Fiona Gibson is also the author of other titles including The Great Escape and Mum on the Run. We will be reviewing Take Mum Out later today but first, we chat to Fiona about her new book, her favourite night out and her advice for writers.
Can you tell us about your book, Take Mum Out?
Alice is a single mum to two teenage boys. Although she’s not desperate to meet a man, her three best friends have other ideas. They hatch a plan where they’ll each present her with an eligible, hand-picked man – all Alice has to do is choose her favourite. This book was huge fun to write, as there are first date horrors galore – plus, Alice has to deal with her sons’ scathing remarks, who can’t understand why she wants a boyfriend at all. ‘Presumably,’ she says, ‘I should interact only with tradespeople and the staff at Tesco Metro.’
What would be your idea of a perfect night out?
A few G&Ts in the Sheraton Hotel in Edinburgh – they have a mind-boggling selection of gins! Then dinner at somewhere like The Dogs, which is lively, fun and delicious. And my best friends from London would have come up for the occasion.
Is there a fictional character you’d like to meet?
Do you have any writing rituals?
Yes – I see my three teens off to school, then meet friends for a dog-walk and try to be at my laptop by 10. I work right through till 4, then sometimes do an extra splurge in the evening. I write straight onto my laptop (I can barely write with a pen anymore!), and to break up my week, I sometimes nip in to Edinburgh to write in cafes.
Do you plan and edit as you go?
Sometimes – I might hammer out a chapter very quickly, just to mark out the plot, or I might hone it carefully – it depends on my mood. Whatever I do, though, I always have to go back and edit the whole book really thoroughly, then I give it another final light edit when (hopefully) it’s almost ready to go.
(Out of the ones you’ve read,) which novel has had the most impact?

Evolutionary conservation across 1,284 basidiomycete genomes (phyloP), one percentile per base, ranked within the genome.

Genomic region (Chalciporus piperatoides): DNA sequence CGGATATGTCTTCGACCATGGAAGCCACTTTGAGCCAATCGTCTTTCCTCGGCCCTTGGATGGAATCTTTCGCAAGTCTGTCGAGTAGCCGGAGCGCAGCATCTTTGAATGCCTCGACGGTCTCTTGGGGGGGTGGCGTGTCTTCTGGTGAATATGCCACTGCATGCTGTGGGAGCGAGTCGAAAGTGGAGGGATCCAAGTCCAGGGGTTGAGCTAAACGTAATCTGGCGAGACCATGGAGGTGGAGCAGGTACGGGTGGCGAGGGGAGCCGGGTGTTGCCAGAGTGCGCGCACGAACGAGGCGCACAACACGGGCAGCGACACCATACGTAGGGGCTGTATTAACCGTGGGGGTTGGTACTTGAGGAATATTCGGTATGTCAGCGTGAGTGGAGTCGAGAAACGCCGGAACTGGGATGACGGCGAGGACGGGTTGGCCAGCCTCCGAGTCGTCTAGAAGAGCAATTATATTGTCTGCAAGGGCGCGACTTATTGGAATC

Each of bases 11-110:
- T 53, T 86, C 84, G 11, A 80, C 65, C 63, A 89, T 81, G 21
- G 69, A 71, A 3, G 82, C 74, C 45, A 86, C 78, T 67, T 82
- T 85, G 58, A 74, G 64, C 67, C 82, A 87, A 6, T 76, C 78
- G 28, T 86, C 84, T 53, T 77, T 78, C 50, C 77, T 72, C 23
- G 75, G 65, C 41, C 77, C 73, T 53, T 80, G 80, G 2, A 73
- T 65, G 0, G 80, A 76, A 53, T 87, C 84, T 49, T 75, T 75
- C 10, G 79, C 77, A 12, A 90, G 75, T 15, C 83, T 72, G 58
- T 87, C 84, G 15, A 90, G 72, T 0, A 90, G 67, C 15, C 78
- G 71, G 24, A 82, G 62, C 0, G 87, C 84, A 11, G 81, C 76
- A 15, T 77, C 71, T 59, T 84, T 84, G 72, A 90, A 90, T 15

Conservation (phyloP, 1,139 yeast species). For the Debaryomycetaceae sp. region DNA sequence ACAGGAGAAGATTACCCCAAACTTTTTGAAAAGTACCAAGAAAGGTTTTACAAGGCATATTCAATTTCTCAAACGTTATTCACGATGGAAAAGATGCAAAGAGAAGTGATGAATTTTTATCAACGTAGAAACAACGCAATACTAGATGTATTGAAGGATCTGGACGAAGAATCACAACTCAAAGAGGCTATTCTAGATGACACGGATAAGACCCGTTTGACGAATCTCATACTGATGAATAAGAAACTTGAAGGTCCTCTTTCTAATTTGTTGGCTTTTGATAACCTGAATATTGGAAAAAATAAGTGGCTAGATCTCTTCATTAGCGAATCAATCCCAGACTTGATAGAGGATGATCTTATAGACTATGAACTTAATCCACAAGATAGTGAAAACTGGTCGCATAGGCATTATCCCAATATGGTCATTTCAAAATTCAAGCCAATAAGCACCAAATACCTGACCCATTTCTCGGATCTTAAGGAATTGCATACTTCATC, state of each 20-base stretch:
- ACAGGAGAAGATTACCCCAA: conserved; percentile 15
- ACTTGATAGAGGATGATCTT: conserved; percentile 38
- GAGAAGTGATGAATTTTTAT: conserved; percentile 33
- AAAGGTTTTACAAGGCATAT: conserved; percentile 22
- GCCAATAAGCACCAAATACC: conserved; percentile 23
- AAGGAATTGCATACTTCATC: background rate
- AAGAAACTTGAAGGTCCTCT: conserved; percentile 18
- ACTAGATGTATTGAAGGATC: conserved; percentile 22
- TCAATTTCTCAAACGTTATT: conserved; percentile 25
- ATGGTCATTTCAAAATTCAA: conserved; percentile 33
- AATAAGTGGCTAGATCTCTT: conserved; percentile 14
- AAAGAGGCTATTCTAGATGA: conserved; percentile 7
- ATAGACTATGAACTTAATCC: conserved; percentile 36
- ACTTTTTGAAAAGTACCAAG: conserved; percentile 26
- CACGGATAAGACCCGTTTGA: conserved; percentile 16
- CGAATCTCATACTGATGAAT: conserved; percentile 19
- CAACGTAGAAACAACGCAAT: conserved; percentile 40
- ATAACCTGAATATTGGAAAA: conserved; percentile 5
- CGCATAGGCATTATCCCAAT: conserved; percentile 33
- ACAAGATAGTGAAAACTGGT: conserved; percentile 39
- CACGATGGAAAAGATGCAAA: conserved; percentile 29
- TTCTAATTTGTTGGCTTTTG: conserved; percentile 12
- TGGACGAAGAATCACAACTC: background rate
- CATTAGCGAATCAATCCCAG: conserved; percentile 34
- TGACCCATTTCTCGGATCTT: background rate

I love The Curious Incident of the Dog in the Night-Time – the main character, Christopher, jumped off the page for me. My kids and I all loved it.
When writing, do you cast your characters? Who would you like to see play Alice?
She’s a brunette, but if we could have Cate Blanchett, I’d turn her blonde! I loved her in Blue Jasmine.
Ideal guests for a fantasy dinner party?
The cast of The Breakfast Club. I had teen crushes on all the boys, and Molly Ringwald was my girl crush.
Five tips for new writers?
Write the sort of stories you love to read.
Be yourself – don’t try to copy someone else’s style.
Don’t talk about it or share it too much at the beginning – let the story simmer in your own mind.
Don’t listen to the niggling voice that tells you it’s rubbish, or that you’re wasting your time. Any shabby bits can be fixed later. EVERYTHING can be fixed.
Do whatever you can to make writing process fun, and not angsty. Entertain yourself. If you’re writing comedy, try to relax and be silly and push scenes as far as you can. If it sounds daft, so what? You can always rein it in later. Have fun with it!
Congratulations on publication day, Fiona. Her blog tour continues tomorrow where she will be over at Reading in The Sunshine.